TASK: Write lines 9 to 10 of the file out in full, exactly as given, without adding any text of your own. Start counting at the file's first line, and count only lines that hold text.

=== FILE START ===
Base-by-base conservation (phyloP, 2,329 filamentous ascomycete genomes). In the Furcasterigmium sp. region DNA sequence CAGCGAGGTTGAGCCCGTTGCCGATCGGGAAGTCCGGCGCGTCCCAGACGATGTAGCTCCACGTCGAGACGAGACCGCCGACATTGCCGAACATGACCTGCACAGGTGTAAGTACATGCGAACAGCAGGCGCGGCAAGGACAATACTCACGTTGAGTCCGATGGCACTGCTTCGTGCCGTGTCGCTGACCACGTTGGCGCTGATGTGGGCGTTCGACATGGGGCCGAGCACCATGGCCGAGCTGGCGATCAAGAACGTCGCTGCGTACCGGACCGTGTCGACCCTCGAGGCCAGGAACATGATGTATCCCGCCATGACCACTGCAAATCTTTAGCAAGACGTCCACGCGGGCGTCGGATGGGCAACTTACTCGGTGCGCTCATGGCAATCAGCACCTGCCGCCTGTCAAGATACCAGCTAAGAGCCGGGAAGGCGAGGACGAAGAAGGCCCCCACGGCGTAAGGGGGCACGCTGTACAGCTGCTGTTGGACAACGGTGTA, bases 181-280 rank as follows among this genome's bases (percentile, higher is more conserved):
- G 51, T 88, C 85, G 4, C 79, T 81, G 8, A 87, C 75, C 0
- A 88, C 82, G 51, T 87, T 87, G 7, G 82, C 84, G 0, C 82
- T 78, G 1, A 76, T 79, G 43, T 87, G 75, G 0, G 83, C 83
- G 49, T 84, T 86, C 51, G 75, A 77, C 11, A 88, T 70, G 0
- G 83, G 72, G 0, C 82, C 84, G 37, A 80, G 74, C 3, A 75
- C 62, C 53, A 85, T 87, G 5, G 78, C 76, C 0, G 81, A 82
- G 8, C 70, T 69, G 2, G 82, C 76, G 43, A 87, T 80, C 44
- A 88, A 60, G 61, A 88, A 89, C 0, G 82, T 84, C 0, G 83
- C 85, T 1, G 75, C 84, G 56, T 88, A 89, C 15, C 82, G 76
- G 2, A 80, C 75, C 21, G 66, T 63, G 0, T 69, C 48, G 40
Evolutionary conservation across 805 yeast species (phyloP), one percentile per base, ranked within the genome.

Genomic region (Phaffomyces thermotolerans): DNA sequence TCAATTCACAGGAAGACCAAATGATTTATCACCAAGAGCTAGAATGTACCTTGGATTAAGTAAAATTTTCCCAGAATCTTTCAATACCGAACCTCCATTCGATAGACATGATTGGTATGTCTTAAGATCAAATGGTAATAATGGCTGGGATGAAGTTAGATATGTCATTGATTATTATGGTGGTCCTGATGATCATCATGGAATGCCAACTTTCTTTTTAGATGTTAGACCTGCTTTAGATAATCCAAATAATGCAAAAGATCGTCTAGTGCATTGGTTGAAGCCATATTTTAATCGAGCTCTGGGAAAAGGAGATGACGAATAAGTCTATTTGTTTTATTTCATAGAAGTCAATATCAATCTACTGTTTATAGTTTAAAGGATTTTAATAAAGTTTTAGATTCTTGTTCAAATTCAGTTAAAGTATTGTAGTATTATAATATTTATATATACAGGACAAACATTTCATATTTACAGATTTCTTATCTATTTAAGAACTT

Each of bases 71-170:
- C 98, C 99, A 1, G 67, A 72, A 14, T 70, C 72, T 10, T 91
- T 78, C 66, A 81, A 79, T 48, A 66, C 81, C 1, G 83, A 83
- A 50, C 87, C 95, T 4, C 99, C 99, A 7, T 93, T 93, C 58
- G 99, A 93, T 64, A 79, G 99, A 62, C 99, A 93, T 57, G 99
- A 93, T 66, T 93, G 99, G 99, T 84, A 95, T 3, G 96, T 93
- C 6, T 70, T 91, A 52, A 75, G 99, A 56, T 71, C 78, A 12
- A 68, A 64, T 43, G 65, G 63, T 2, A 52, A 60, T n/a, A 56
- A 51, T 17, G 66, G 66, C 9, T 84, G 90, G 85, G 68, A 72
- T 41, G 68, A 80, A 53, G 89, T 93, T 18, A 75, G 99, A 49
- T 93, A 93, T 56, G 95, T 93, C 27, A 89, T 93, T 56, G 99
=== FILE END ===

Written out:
- A 88, A 60, G 61, A 88, A 89, C 0, G 82, T 84, C 0, G 83
- C 85, T 1, G 75, C 84, G 56, T 88, A 89, C 15, C 82, G 76